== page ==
[0017]FIG. 1 is a block diagram illustrating an exemplary communication system 10 constructed according to the teachings of the present invention. In the illustrated embodiment, system 10 includes one or more host computers 12 and a modem 14 coupled to a power supply 16. A communication link 18 facilitates communication between the modem 14 and other network elements, such as a central office 20 coupled to a network 22. Other embodiments of system 10 may be used without departing from the scope of the present invention.
  • [0018]
    In general, modem 14 facilitates communication between host 12 and network 22. Modem 14 may, for example, communicate information to and receive information from network 22 through central office 20. Modem 14 also receives power from power supply 16, and modem 14 includes a power loss sensor 24. Power loss sensor 24 detects when modem 14 loses power, or stops receiving at least a threshold voltage, from power supply 16. When power loss sensor 24 detects a power loss, modem 14 communicates a power loss signal to central office 20. In one embodiment, power loss sensor 24 may include a digital detector operable to detect the presence or absence of power from power supply 16.
  • [0019]
    This invention is described as it relates to the detection of a power loss in modem 14. The invention may also be used to detect a power loss in any other apparatus that receives power from a power supply and attempts to perform an action in response to a power loss. For example, the invention may be used in a laptop computer or a personal digital assistant to signal when a battery power supply is losing power. The invention could also be used in a server computer to signal when the server loses power. In response, the software in the laptop computer, server computer, or personal digital assistant may store information in a nonvolatile memory and shut down other programs in an orderly fashion. The invention could further be used in a wireless device, such as a mobile telephone or a BLUETOOTH device, to detect a power loss and communicate a “sign-off” signal over a wireless interface.
  • [0020]
    Host 12 is coupled to modem 14. In this document, the term “couple” refers to any direct or indirect communication between two or more elements, whether or not those elements are in physical contact with one another. Host 12 may execute with any of the well-known MS-DOS, PC-DOS, OS-2, MAC-OS, WINDOWS, UNIX, or other appropriate operating systems. Host 12 may comprise, for example, a desktop computer, a laptop computer, a personal digital assistant, or any other computing or communicating device. In the illustrated embodiment, host 12 includes an input device 26, an output device 28, random access memory (RAM) 30, read-only memory (ROM) 32, CD-ROM, hard drive, or other magnetic or optical storage media 34 or other appropriate volatile or nonvolatile storage and retrieval devices, and a processor 36 having a system clock or other suitable timing device or software. Input device 26 may comprise, for example, a keyboard, mouse, graphics tablet, touch screen, pressure-sensitive pad, joystick, light pen, microphone, or other suitable input device. Output device 28 may comprise, for example, a video display, a printer, a disk drive, a plotter, a speaker, or other suitable output device.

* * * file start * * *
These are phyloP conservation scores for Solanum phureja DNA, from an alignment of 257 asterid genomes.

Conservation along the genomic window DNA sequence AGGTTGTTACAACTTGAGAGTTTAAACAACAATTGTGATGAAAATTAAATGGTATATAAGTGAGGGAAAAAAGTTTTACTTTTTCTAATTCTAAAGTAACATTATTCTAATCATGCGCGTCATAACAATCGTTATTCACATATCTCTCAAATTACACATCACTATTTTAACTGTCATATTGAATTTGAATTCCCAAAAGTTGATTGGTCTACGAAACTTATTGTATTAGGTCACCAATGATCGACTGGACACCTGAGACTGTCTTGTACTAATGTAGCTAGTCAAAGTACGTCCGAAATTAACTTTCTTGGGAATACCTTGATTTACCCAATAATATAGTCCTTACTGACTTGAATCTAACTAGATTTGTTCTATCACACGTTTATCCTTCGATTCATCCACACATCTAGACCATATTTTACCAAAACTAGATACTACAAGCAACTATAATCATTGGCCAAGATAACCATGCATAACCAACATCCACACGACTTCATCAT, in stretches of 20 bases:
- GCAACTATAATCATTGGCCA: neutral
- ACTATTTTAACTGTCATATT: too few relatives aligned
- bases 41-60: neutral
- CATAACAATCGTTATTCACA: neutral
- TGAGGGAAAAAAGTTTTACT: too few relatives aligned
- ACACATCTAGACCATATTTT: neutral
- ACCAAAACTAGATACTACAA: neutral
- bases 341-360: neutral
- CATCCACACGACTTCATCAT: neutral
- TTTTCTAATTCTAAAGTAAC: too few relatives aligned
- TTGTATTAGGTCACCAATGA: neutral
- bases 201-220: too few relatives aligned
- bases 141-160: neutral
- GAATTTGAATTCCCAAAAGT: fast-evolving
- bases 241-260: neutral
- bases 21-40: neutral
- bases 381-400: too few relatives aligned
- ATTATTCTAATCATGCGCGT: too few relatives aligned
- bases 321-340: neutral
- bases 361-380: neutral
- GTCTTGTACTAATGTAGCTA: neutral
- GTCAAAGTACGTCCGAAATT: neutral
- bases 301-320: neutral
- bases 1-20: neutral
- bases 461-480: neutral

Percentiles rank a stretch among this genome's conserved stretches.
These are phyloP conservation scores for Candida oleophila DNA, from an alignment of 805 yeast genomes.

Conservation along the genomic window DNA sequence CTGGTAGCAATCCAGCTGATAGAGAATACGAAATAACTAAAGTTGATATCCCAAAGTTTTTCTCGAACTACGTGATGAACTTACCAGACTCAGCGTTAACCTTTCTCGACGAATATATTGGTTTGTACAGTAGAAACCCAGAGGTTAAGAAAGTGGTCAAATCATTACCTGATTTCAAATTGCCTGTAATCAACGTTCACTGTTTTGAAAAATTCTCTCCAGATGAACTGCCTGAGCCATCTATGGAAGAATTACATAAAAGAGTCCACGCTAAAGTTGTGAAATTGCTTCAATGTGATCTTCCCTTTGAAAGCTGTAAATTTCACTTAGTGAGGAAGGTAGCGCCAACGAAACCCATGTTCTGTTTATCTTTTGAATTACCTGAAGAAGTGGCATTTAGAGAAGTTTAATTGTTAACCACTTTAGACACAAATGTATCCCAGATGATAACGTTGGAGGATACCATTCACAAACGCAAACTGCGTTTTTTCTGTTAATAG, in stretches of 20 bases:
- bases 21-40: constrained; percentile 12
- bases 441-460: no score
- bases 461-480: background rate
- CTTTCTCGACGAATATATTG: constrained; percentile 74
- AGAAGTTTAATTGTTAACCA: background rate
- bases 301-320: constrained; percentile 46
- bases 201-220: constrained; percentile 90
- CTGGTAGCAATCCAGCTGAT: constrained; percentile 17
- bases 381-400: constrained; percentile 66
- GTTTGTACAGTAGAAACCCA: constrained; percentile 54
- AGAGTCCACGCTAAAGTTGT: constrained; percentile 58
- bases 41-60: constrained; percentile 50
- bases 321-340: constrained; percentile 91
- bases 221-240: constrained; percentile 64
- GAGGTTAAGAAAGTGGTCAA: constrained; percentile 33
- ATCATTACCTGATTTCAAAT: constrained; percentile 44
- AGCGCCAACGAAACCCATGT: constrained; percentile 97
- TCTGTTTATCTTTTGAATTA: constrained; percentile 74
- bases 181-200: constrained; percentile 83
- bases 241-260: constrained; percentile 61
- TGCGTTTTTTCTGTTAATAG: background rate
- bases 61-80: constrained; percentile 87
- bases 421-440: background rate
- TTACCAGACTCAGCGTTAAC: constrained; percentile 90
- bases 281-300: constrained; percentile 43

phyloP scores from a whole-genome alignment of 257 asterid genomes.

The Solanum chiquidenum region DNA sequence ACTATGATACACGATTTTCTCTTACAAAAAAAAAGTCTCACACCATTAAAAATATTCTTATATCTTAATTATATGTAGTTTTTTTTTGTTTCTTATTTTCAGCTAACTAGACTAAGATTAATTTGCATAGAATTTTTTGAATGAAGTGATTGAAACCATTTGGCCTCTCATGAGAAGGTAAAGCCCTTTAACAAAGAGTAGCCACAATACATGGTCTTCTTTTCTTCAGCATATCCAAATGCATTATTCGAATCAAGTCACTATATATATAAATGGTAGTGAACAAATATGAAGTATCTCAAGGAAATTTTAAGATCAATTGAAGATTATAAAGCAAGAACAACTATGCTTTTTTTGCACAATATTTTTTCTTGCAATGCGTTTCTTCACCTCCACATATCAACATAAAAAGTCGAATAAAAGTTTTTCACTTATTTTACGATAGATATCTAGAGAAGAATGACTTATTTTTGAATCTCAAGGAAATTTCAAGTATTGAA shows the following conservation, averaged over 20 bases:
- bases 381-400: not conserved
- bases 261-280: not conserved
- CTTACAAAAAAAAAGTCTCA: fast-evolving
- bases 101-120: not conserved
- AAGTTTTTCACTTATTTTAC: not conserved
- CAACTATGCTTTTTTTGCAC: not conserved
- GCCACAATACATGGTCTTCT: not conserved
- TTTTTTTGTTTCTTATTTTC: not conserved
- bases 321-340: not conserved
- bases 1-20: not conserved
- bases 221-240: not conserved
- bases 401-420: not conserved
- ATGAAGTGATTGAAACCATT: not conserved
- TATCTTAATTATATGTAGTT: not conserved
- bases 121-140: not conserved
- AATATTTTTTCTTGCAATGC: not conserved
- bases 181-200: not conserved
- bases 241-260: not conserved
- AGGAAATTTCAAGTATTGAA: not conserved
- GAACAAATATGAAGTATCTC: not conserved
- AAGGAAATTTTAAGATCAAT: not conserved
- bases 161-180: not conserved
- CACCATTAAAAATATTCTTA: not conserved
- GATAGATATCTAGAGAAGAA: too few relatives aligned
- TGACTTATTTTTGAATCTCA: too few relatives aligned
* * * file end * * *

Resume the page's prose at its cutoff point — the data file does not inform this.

• [0021]
    Modem 14 is coupled to host 12 and to communication link 18. Modem 14 provides an interface between host 12 and communication link 18. Throughout this document, the term “modem” refers to any combination of hardware, software, and/or firmware operable to facilitate an interface between a communication link and a host device. For example, modem 14 may transport information between host 12 and central office 20. The features and elements of modem 14 may reside externally to host 12, or may be partially or completely integrated into host 12. For example, modem 14 could reside integrally within host 12, may comprise a device card coupled to a bus within host 12, or may comprise a device external to host 12 communicating with host 12 over a communication link 15. In that case, communication link 15 could comprise, for example, a local area network (LAN) such as an Ethernet connection. In addition to providing basic interfacing functions, modem 14 could, in some embodiments, provide routing, bridging, and/or switching functions.
  • [0022]
    In one embodiment, modem 14 comprises a digital subscriber line (DSL) modem. In this embodiment, modem 14 may implement any of the DSL protocols, including full-rate Asymmetric DSL (ADSL), ADSL Lite, and Very-high-rate DSL (VDSL). Modem 14 may also comprise a cable modem or other suitable communication device. In addition, the invention contemplates other later revisions, modifications, enhancements, or new types of communications techniques. One embodiment of a modem is shown in FIG. 2, which is described below.
  • [0023]
    Power supply 16 is coupled to modem 14 and supplies power to modem 14. Power supply 16 may comprise any suitable source of power for modem 14. In one embodiment, power supply 16 comprises a direct current power supply. Power supply 16 may reside externally to modem 14 and/or host 12, or may be partially or completely integrated into modem 14 and/or host 12. For example, power supply 16 could reside within host 12, central office 20, modem 14, or any other suitable location.
  • [0024]